Meaning is something that humans often make of the random happenings around us. I have recently suffered through a really rough period of a few weeks. I chose, initially, to attribute all of this to my gods. I blamed Them, and my lack of attendance in shrine due to occupational conflicts, for the pain I was experiencing. I’m still not certain I don’t believe that, but I have also attributed the meaning of these events as a realigning of my life more fully into Ma’at, like the splinting of a broken bone. Similarly, meaning is what we make it, in terms of sacred secrets. We can experience wisdom in a sacred context that would never hold any weight in a secular revelation, and thus attribute deep, holy meaning to it.

I won’t say that there are no sacred secrets which are simply kept because group members feel the privilege should only belong to certain people, or to control others. It does happen, and that is a clear abuse of the spiritual relationship formed between students of a religion and its teachers. This should not mean that true wisdom, a true experience of sacred oathbound knowledge, should be discredited entirely. When appropriate, it is never done to exclude. It is never done to shame those who have not yet partaken of the experience. When appropriate, the secrets are kept so that at the right time, each devotee may have a transformational moment, in which they are blessed with an understanding of themselves, their spirituality, and the nature of whatever sacred secret has been revealed.

Why Dice & Diamonds?

It occurs to me that I don’t actually have an explanation for the name of this website listed anywhere on it! So, in case you’ve been wondering: here’s an explanation.

The name “Dice and Diamonds” comes from my initial perceptions of my Parents following my Rite of Parent Divination. I have always seen Wepwawet as a god of chance and luck in some ways. When I would bring an image of His to a game night with my friends, I would ask for His help. Inevitably, the game would become more interesting – and not always in my favor! My initial impressions of Sekhmet-Mut were of royalty and finery. She gave off an air of nobility and expensive taste. (An air that has yet to disperse, I should add!)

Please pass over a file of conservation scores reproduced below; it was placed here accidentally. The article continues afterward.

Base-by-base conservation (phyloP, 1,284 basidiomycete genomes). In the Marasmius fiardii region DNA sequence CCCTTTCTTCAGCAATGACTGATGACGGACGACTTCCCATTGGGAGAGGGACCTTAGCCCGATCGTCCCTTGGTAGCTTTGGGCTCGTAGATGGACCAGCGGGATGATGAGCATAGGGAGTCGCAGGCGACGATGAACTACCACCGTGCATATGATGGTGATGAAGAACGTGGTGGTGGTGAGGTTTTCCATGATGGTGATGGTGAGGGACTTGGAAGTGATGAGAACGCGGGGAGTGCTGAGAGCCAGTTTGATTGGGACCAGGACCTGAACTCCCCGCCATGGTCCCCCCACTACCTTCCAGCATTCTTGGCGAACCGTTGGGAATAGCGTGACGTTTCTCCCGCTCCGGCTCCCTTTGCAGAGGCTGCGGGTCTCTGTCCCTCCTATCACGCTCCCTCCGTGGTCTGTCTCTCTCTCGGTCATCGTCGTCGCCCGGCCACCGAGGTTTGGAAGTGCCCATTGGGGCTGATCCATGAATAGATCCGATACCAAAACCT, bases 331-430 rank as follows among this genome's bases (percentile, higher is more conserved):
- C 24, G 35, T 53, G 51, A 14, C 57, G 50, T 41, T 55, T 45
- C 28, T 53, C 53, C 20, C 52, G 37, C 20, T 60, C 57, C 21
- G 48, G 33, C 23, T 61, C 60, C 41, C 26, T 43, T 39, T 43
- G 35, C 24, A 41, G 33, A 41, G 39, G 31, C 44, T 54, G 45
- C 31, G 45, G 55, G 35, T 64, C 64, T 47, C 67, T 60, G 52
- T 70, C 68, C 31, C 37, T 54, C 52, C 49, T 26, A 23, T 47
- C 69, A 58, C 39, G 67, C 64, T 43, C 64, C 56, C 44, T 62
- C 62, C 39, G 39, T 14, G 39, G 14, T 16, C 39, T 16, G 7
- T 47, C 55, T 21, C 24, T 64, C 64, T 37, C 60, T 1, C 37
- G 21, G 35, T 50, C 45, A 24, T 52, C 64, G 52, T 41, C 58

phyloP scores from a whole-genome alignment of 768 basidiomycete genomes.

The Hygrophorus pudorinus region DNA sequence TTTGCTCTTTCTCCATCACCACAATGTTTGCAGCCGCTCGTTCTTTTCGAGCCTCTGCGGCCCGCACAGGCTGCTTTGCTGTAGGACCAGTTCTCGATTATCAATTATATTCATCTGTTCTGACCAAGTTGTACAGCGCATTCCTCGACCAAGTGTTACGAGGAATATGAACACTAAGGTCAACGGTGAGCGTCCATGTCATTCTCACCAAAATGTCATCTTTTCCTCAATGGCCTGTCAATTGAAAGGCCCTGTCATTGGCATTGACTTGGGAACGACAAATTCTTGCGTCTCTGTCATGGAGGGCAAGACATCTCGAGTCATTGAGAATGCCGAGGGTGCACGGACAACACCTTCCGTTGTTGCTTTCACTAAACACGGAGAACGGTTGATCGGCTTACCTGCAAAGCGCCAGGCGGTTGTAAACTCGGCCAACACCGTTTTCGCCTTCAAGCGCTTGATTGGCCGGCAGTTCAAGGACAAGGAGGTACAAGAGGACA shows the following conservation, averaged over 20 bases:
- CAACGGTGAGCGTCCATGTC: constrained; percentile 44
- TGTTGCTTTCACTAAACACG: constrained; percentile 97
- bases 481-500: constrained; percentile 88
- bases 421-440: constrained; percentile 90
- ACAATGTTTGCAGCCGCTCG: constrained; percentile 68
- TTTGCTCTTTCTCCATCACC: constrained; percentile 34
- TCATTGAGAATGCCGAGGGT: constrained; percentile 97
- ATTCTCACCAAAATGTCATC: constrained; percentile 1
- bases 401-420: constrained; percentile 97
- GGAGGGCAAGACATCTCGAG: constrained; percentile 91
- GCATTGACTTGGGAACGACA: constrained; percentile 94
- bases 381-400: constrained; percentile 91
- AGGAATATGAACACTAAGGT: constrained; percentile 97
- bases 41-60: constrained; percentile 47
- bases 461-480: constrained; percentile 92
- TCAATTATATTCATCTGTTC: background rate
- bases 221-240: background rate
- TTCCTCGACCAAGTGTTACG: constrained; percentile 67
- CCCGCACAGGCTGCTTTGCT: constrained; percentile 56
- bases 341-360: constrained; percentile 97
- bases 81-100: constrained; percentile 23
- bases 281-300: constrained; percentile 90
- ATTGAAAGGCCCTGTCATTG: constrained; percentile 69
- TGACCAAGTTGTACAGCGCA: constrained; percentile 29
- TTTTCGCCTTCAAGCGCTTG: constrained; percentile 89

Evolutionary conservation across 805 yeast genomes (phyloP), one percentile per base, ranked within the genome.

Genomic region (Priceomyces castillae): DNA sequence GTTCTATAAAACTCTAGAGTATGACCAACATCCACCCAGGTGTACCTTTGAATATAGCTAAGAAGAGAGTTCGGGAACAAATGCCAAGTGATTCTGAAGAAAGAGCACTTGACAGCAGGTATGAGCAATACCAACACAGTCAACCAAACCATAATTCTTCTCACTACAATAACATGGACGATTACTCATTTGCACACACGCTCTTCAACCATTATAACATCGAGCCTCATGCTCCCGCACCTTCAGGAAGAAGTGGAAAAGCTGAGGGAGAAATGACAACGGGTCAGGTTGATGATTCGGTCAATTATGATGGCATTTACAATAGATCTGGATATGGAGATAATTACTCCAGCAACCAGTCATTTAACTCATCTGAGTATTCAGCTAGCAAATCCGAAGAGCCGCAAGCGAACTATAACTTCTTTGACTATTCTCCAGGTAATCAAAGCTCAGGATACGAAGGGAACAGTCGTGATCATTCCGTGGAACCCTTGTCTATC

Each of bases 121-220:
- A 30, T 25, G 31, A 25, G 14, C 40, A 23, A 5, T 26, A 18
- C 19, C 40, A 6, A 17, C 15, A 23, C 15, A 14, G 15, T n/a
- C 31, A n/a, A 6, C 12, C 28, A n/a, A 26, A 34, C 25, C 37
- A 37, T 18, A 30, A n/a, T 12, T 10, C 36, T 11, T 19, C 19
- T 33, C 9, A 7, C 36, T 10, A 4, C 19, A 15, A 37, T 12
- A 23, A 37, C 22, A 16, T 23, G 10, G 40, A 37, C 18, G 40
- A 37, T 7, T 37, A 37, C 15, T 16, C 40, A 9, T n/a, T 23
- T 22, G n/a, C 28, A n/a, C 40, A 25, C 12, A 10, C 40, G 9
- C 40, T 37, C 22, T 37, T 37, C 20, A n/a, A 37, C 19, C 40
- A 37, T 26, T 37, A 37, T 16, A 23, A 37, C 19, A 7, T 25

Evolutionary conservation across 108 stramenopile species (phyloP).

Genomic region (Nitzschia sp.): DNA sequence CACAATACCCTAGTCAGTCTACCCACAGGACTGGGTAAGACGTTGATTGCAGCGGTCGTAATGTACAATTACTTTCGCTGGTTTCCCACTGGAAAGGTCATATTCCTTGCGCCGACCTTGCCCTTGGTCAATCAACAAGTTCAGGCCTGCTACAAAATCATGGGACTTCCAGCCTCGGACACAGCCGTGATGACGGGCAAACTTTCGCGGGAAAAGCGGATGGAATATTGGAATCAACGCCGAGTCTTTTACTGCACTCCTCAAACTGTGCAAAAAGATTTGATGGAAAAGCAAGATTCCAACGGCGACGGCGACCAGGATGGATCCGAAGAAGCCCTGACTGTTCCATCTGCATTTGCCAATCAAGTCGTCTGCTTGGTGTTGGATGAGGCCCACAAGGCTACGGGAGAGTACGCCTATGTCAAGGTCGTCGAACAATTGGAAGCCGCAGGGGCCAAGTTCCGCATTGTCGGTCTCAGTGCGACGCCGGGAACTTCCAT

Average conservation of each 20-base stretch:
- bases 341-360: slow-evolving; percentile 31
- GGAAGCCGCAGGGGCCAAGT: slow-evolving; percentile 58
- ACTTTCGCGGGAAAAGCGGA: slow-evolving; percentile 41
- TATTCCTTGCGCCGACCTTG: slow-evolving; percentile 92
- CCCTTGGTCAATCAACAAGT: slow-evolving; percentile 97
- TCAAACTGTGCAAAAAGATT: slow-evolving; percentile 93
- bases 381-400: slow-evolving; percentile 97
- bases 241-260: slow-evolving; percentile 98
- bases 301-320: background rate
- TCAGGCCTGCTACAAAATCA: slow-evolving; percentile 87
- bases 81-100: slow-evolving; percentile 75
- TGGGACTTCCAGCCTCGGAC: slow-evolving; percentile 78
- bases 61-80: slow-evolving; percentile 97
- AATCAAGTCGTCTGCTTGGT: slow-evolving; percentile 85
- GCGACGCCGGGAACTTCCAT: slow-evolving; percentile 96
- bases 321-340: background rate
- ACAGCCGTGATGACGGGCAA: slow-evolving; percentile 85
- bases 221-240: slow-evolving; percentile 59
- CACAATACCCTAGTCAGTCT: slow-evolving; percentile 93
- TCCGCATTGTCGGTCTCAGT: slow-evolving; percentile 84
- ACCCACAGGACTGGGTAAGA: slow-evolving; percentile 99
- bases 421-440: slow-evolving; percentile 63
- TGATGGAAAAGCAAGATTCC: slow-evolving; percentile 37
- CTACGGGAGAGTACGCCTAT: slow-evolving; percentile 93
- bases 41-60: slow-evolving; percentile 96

The name kind of sprang forth organically from those concepts. It’s delightfully alliterative and assonant, which made it pleasant to say, and it’s accurate. Originally there was a subtitle which had changed a few times, but I gave up on it after a while and now the name stands as it is – short, sweet, and to the point.

Episode 21: Initiations: Divination and Shemsu Naming

Remember: the stuff I write about my faith is my own experience and my own opinion. If you are curious about our rituals, beliefs and practices, please go to to learn more. 🙂

I’ve been thinking about what I could say about the Rite of Parent Divination and Shemsu Naming that isn’t just the same old ‘define the rite and then talk about my experiences’ schtick. It’s hard, because it is such an emotional experience, and I really do love talking about it. It’s been done to death, however, so I’ll just save it and give you the synopsis.

About four years ago, I underwent the Kemetic Orthodox ritual of the Rite of Parent Divination. This ritual is a divination meant to determine the deity (or deities) who are the spiritual Parent(s) and Beloved(s) of a person. The role of the Parent and Beloved deities varies from person to person, but the majority of people honor their Parent(s) as patron(s) and their Beloved(s) as some kind of auxiliary patron(s).

My RPD validated in a huge way many of the experiences I’d had. I was divined as a child of Wepwawet and Sekhmet-Mut, beloved of Bast and Nut, and got a strong but neutral message from my ancestors. Then, a few weeks later, my Shemsu Name was publicly revealed to be Sobeqsenu.

So much emphasis is put on learning one’s ‘lineup’ (a very silly word to use) and one’s name that the rite of passage aspect of these rituals is pretty well ignored, in my opinion. At their heart, I think the function of the RPD and Naming ritual is not just to spit out data, but to connect the candidate with three previously unlinked worlds: the ancestors, the gods, and the living Kemetic Orthodox community. The RPD provides a framework for communication with the dead and with the Divine, while Naming provides a formal welcome amongst the Shemsu, the followers of Netjer. Some people who have gone through these rites remark that they feel more ‘tuned in’ to the Unseen world afterwards, and I think that on many levels that’s what the RPD does. It is like installing a three way phone line in your head.

I placed an enormous amount of weight on the information gained during the RPD. Don’t get me wrong, it’s important. For me, it revealed the framework underneath my identity – explained parts of me that I never understood or explored. But at the time I never considered the implications beyond that. Now as I was ruminating on my experiences with the initiatory process, I have come to the realization that I was given much, much more than just Gods to worship or a new nickname to use.